that have both allocated huge amounts of memory, and have both reached
line 6 below, and are both waiting for those 100 bytes (there are only
50 bytes left):

1: T *everything_else = malloc(LOTS);
2: ...
3:
4: T *buf = malloc(100);
5: if (buf == NULL) exit(1);
6: f(buf); /* waits for buf to actually be
available */
7: free(buf);
8: free(everything_else);

Since there are only 50 bytes left on the heap, many other processes
may end up waiting as well, which might cause deadlocks on other
resources. The user will probably have to cause the power to fail...
If, in the process, the underlying system signal that it is
overloaded, that is not logically different from what happens when
the power fails. Both are beyond the scope of the language.

Jun 21 '06 #43

P: n/a
Ben C wrote:
On 2006-06-21, CBFalconer <cb********@yahoo.com> wrote:
Richard Bos wrote:
Kenneth Brody <ke******@spamcop.net> wrote:
.... snip ...
What would be non-conforming about it? (My guess is that, given
this scenario, it's possible that malloc succeeds [ie: returns a
non-NULL value], but the program fails later when it access this
memory and the O/S discovers "oops, there's really not enough
virtual memory available to allocate".)

Yes. And this is anathema to solid programming and safe computer
systems.


Why should the program fail? This whole scenario is for
multi-process systems, so all that need be done is to have the
program sleep until the actual core is available. All is then
copasetic, remembering that there are no guarantees about speed.


This is sometimes a good approach, but it can cause deadlock.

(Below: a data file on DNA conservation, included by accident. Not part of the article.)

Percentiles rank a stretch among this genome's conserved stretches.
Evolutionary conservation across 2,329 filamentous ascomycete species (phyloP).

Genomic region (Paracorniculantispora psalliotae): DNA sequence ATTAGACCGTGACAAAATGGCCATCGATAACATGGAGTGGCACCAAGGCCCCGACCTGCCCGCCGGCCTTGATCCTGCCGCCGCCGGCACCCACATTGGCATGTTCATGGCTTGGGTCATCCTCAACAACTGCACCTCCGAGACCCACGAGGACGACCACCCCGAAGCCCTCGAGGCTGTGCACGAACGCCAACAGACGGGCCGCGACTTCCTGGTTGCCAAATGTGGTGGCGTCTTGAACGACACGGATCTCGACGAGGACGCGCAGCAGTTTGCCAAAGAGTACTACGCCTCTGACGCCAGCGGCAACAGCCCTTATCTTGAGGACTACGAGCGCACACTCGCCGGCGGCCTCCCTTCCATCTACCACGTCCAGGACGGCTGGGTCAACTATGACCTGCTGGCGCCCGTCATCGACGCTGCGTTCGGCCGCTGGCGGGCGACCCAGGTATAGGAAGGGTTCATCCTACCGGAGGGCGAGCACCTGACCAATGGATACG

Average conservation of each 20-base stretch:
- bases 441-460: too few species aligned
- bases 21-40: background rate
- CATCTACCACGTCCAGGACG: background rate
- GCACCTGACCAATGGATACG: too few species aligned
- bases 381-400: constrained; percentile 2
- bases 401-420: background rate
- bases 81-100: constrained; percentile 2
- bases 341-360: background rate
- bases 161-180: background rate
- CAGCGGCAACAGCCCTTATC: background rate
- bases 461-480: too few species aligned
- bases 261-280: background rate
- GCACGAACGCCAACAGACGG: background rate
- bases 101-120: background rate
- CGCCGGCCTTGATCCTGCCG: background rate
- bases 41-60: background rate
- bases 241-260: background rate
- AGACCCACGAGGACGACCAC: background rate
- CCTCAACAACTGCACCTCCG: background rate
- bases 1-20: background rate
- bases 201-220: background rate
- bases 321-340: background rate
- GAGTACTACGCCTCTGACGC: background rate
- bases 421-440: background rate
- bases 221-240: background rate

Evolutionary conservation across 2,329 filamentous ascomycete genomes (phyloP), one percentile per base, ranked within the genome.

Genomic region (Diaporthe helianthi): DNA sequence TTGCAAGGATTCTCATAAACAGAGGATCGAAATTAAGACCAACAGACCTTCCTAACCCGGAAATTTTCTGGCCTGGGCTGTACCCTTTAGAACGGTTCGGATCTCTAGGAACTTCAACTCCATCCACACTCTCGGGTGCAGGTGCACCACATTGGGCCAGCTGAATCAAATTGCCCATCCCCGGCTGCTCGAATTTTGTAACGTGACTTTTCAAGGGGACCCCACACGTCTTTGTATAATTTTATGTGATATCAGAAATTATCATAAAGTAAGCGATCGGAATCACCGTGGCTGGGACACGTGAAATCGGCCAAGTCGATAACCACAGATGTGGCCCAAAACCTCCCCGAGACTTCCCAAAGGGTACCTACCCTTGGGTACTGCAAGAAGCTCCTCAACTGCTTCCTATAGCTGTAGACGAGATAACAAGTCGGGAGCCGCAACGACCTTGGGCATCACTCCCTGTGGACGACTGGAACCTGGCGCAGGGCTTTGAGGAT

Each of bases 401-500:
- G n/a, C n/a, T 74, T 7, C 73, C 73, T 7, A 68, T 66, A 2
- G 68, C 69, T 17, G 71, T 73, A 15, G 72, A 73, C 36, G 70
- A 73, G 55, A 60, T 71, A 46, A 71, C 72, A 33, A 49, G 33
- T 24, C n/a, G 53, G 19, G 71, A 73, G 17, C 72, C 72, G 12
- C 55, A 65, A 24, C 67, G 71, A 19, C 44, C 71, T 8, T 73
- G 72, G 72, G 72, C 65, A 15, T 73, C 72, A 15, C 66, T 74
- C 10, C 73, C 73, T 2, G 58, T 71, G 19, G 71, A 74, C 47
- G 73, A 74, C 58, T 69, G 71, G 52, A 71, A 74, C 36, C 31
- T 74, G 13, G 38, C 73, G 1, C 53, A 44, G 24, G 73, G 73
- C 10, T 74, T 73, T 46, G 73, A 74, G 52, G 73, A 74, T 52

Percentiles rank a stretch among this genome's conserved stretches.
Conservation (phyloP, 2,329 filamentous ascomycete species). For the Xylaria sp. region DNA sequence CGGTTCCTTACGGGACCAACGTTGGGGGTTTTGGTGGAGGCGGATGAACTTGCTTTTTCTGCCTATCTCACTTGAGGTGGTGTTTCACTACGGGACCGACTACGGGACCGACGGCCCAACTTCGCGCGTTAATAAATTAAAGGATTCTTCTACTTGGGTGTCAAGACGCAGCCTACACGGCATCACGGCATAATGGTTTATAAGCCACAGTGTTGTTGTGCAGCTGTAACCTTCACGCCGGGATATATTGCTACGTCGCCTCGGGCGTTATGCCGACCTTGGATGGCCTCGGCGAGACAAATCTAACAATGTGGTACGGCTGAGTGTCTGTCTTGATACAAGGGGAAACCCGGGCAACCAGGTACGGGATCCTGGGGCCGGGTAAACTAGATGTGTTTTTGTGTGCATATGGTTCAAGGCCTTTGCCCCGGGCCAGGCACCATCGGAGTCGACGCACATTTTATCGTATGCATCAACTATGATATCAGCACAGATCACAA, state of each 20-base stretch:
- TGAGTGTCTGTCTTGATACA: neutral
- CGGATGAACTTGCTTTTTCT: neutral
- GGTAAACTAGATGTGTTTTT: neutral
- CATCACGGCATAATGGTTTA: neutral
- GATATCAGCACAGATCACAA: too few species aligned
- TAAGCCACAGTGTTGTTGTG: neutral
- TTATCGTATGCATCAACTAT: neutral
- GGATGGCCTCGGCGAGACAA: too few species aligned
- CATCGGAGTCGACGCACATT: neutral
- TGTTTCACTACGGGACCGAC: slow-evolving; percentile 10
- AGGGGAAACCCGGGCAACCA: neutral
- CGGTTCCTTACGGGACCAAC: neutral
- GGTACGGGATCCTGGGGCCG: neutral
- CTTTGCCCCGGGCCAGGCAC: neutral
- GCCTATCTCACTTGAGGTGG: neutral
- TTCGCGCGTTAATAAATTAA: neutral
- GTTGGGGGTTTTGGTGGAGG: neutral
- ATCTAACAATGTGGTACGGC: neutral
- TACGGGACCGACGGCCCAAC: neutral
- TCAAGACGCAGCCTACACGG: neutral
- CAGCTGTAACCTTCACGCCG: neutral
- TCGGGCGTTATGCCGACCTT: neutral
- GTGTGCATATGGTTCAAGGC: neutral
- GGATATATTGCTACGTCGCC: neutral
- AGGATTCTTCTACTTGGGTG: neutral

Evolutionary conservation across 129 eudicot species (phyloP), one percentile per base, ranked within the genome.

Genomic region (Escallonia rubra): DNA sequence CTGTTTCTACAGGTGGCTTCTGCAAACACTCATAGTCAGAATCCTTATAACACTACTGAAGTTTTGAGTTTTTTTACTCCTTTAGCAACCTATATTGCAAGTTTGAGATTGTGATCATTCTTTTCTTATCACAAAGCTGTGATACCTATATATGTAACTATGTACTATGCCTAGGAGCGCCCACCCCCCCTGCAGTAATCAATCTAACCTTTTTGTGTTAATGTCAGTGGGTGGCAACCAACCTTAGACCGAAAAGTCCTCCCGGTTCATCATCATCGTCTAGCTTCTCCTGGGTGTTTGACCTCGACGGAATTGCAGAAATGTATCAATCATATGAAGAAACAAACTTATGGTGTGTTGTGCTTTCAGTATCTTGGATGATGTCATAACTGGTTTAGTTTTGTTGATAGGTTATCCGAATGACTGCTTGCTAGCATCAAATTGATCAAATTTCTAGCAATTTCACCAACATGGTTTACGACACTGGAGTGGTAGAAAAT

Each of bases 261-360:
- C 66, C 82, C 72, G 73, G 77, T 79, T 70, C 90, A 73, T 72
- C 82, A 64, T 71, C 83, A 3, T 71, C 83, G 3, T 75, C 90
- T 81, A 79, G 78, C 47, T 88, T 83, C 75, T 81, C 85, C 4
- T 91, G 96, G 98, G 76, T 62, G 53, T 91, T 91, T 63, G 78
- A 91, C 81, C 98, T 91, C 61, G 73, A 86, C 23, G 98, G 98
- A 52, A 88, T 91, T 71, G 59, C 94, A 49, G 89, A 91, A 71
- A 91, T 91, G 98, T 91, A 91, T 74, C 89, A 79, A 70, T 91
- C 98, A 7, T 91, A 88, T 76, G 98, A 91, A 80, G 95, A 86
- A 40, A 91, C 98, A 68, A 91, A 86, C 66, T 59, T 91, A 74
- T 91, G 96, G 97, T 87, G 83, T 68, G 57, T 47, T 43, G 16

Suppose you have two processes (two instances of the same process
let's say) that have both allocated huge amounts of memory, and
have both reached line 6 below, and are both waiting for those
100 bytes (there are only 50 bytes left):


Anytime you have concurrent processes contending for resources you
can have deadlocks. This is not concerned with the C language in
the least. The point is purely that optimistic filling of malloc
requests is, or can be, conforming.

--
"I don't know where bin Laden is. I have no idea and really
don't care. It's not that important." - G.W. Bush, 2002-03-13
"No, we've had no evidence that Saddam Hussein was involved
with September the 11th." - George Walker Bush 2003-09-17
Jun 21 '06 #44

P: n/a
Keith Thompson wrote:

"tedu" <tu@zeitbombe.org> writes:
Keith Thompson wrote:
Kenneth Brody <ke******@spamcop.net> writes:
[...]
> (BTW, does the Standard say where variable-length arrays are stored?
> Can the compiler do the equivalent of malloc/free to handle it?)

Sure.
this would make it impossible to use such constructs in a signal
handler (or other reentrant context).


Not if the implementation gets it right.

[...] Likewise, if VLAs are allocated by malloc, the implementation has to
free them at the right time. This might be more difficult, but I know
of no reason why it wouldn't be possible.


Well, it would require a reentrant version of malloc/free, lest it
fail if the signal handler were called from within malloc/free.

--